Because of all that, my expectations aren’t high unlike those of Stephen Hendry and others who, on social media, said that they are impatient to see him play. Even in an event like this one, and despite the circumstances, there are a lot of expectations on Ronnie.

The other group today features Tom Ford, Robert Milkins, Mike Dunn and Ian Burns. On paper it’s a very open group. Both Tom Ford and Robert Milkins are very heavy scorers on their day, and this format will suit them.

3 thoughts on “Championship League Snooker 2020 – Groups 5 & 14

  1. Always a delight to read your insightful and comprehensive review of things. I am smiling reading the above comment about simulated crowd noise. Here at our house I am taking it upon myself to be the crowd, much cheering and clapping going on. The faux ref sometimes holds his hand up to quiet me down. Haha, whatever it takes to get us through these times, right?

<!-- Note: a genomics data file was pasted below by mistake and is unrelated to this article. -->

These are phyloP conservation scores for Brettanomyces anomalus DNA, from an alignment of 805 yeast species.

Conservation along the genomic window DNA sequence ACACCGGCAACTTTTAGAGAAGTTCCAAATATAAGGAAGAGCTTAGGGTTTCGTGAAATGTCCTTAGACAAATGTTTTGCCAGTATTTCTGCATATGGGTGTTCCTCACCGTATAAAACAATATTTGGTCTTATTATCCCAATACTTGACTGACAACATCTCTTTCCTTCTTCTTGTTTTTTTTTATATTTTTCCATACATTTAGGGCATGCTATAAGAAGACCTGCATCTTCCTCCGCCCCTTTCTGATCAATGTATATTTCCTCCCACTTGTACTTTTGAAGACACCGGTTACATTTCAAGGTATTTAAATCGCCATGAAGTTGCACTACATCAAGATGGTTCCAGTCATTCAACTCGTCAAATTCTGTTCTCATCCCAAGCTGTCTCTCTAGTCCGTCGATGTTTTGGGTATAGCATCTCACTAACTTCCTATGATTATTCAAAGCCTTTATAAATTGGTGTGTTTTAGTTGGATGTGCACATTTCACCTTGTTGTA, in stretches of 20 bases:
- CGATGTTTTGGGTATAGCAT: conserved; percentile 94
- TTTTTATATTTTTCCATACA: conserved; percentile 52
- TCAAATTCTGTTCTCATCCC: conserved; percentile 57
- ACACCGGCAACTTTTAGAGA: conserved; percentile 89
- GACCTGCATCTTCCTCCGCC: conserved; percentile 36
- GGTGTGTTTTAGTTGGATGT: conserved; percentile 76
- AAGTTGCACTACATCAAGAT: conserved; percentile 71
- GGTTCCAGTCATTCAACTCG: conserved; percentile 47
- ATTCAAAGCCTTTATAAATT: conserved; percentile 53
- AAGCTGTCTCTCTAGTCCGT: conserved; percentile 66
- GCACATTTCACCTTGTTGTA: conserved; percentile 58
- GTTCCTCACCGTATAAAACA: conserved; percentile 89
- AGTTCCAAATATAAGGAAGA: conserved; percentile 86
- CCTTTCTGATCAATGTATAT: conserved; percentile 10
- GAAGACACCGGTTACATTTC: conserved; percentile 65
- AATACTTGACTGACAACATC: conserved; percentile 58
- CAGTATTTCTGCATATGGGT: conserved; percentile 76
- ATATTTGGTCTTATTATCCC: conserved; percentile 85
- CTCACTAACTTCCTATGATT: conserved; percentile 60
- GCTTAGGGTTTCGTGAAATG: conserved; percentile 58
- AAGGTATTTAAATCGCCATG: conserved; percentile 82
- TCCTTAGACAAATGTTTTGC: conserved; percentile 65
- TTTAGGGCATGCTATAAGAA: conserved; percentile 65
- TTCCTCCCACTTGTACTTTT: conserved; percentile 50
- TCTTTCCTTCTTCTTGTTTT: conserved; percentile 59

2. I hadn’t realized that Ronnie was moving to a new house. I thought he was just having his kitchen remodeled…

  3. Liang recently moved to Oxford, and probably has his practice facilities well-planned. Mark Selby always needs to keep working on his technique, so actually it’s no surprise he was underprepared. Joe O’Connor was impressive, but despite the pundits’ predictions about climbing the rankings, he may be relegated. A victim of 2nd-season ranking pressure.

    In fact, I agree that some commentators (on ITV) are as ‘out of form’ as some of the players. The broadcasting format isn’t completely satisfactory, but I’m sure these are all lessons to take on board. I’m beginning to think that some simulated crowd noise might be a good idea, just to frame the action. They didn’t do a live interview with Liang, which seems to be policy on ITV with the Chinese players.